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Flashcards in Acts, Regulation and Mandate Deck (112)
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List 5 regulations under the Provincial Parks Act

Park Activities Regulation
Park Fees Regulation
Provincial Park Designation Regulation
Park Reserve Designation Regulation
Park Districts Designation Regulation
Use of Vehicles in Spruce Woods Provincial Park Regulation
Permits and Leases Regulation


List 10 regulations under the Wildlife Act

General Hunting Regulations
Hunting Season and Bag Limits Regulation
Night Hunting Regulations
Restitution Regulations
Wildlife Protection Regulation
Captive Wild Animal Regulation
Captive Hunting Regulation
Hunting Guide Regulation
Hunting Dog Regulation
Moose Conservation Closure Regulation
Exotic Wildlife Regulation
Hunter Education Regulation
Cervid Protection Regulation
Trapping of Wild Animal Regulation
Trapping Areas and Zones Regulation


What are the two regulations specifically associated with trapping

Trapping of Wild Animal Regulation
Trapping Areas and Zones Regulation


What is the first objective of any enforcement strategy ?

Prevention and education


What are you three enforcement priorities, in order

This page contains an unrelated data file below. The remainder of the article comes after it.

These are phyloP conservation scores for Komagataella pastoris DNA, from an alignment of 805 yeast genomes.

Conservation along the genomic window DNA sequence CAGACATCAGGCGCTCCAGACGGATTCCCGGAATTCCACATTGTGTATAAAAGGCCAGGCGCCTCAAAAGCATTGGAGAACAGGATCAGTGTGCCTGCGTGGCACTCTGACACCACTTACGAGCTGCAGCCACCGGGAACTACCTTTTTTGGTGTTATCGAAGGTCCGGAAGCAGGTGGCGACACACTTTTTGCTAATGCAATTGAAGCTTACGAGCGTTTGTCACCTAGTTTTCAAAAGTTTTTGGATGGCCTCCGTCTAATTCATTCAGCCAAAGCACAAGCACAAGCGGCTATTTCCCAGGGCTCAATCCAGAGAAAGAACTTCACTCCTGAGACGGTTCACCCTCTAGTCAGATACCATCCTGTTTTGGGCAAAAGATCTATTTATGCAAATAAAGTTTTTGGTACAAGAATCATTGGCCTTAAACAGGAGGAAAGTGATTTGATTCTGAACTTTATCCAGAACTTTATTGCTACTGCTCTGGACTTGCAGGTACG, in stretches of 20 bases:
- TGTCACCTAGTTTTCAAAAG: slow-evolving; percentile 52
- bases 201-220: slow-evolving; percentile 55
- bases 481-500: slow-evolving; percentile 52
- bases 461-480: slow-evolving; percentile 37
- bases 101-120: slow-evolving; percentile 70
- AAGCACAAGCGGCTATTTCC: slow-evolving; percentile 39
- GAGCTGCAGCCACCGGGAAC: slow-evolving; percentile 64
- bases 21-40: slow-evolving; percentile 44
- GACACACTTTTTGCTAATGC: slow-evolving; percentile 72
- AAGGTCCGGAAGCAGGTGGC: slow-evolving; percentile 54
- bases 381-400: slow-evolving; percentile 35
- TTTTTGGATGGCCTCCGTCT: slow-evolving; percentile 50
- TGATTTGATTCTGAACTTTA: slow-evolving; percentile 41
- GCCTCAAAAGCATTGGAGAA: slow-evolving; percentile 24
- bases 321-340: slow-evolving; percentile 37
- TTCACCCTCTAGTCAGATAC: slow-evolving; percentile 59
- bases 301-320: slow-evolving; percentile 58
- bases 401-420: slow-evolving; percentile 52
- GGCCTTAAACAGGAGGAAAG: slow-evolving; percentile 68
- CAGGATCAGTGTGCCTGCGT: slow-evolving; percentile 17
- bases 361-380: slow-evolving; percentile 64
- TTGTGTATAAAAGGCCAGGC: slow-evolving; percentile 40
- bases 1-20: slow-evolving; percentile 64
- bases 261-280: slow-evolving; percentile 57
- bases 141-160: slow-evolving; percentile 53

1. Public Safety
2. Wildfire Investigations
3. Ecosystem Protections


What are the three subcategories under public safety (enforcement priorities)

1. Dangerous hunting
2. Human wildlife conflict
3. Park safety and security


What is the subcategory under wildfire investigations? (Enforcement Priorities)

1. Human caused wildfire


What are the four subcategories under ecosystem protections? (ecosystem protections)

1. Disease control
2. Habitat protection
3. Species protection
4. Resource management


Under the subcategory resource management, under ecosystem protection, what resources are specifically listed?

1. Timber
2. Fish
3. Wildlife


What guides the conservation officer service?

Operational Directive - Enforcement Mandate & provincial enforcement priorities


When do conservation officers have the power and authority of peace officers?

When they are enforcing legislation which they have been appointed under


What is the primary function of the COS?

Management, protection and enhancement of natural resources


Under the conservation officers act (COA) what is the legislated purpose of the act

Establish a service whose members will enforce act respecting natural resources, fish and wildlife, protected areas and environmental protection as well as additional prescribed provincial Acts and
preserve and enhance public safety


What are the 16 primary Acts and the 2 primary regulations the COS enforces?

The Crowns Land Act
The Ecological Reserves Act
The Endangered Species and Ecosystems Act
The Fisheries Act
The Forest Act
The Provincial Parks Act
The Resource Tourism Operators Act
The Wildlife Act
The Wild Rice Act
The Wildfires Act

The Environment Act
The Forest Health Protection Act